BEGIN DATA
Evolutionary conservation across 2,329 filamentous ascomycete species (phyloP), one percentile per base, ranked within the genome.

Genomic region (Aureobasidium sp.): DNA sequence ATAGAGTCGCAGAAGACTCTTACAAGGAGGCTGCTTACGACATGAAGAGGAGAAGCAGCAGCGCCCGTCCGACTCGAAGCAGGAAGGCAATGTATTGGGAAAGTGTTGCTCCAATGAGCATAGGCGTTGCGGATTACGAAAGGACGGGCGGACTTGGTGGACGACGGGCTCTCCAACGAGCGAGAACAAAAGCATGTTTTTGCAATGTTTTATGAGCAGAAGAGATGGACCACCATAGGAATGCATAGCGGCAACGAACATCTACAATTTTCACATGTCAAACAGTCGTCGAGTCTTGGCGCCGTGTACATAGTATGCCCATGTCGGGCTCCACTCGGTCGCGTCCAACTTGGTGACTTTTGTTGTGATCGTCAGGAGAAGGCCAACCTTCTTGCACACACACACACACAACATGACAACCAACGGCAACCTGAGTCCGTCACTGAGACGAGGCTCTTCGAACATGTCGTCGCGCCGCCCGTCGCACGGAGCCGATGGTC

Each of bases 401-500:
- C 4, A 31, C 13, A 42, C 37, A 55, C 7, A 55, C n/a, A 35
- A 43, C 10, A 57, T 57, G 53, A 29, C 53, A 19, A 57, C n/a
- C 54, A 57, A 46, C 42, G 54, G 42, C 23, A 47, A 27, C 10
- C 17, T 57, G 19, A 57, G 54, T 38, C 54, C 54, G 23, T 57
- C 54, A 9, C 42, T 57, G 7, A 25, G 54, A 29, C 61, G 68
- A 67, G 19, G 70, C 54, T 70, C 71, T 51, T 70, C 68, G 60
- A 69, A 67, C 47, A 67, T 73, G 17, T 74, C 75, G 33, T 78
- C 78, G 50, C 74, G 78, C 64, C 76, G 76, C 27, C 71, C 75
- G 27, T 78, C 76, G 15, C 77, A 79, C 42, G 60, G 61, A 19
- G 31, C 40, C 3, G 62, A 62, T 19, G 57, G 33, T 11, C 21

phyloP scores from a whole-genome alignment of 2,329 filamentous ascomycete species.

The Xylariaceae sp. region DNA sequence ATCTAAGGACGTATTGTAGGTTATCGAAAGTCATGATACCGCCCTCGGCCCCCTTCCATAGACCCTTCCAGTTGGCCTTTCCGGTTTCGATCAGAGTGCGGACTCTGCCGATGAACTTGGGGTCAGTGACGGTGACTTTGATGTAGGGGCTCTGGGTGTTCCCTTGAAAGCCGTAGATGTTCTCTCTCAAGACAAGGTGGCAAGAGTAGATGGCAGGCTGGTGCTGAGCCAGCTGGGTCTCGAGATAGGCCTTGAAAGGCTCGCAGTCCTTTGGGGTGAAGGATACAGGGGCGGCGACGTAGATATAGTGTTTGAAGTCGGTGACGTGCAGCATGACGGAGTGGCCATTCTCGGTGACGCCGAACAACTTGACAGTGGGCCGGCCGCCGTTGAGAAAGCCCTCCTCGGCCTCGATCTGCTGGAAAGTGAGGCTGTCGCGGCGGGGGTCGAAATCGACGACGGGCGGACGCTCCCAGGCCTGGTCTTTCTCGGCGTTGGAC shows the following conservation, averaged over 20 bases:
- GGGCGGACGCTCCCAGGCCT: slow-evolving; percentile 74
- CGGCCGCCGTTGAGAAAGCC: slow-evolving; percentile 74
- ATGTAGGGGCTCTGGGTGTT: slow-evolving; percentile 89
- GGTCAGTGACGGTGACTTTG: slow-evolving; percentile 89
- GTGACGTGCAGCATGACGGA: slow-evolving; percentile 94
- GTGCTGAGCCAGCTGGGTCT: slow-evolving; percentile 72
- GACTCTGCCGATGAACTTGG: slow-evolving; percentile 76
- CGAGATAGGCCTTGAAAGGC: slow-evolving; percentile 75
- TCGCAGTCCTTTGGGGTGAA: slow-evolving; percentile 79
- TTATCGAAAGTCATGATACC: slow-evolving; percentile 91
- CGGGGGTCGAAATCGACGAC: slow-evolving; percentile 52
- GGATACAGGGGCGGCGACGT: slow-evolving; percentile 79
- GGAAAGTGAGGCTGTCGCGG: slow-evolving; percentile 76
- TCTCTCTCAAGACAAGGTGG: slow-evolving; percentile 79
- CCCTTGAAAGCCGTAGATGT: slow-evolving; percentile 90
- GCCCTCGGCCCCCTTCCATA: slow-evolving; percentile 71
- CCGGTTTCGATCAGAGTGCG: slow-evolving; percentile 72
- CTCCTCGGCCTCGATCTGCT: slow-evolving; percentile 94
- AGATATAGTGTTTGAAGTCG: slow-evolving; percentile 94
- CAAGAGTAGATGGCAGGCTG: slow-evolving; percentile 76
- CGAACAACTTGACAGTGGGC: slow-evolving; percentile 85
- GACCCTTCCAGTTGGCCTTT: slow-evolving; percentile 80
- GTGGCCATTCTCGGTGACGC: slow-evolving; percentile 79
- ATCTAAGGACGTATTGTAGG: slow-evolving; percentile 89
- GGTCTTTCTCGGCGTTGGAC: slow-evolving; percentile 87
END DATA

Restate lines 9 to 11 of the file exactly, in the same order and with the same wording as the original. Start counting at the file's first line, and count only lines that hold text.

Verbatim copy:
- A 67, G 19, G 70, C 54, T 70, C 71, T 51, T 70, C 68, G 60
- A 69, A 67, C 47, A 67, T 73, G 17, T 74, C 75, G 33, T 78
- C 78, G 50, C 74, G 78, C 64, C 76, G 76, C 27, C 71, C 75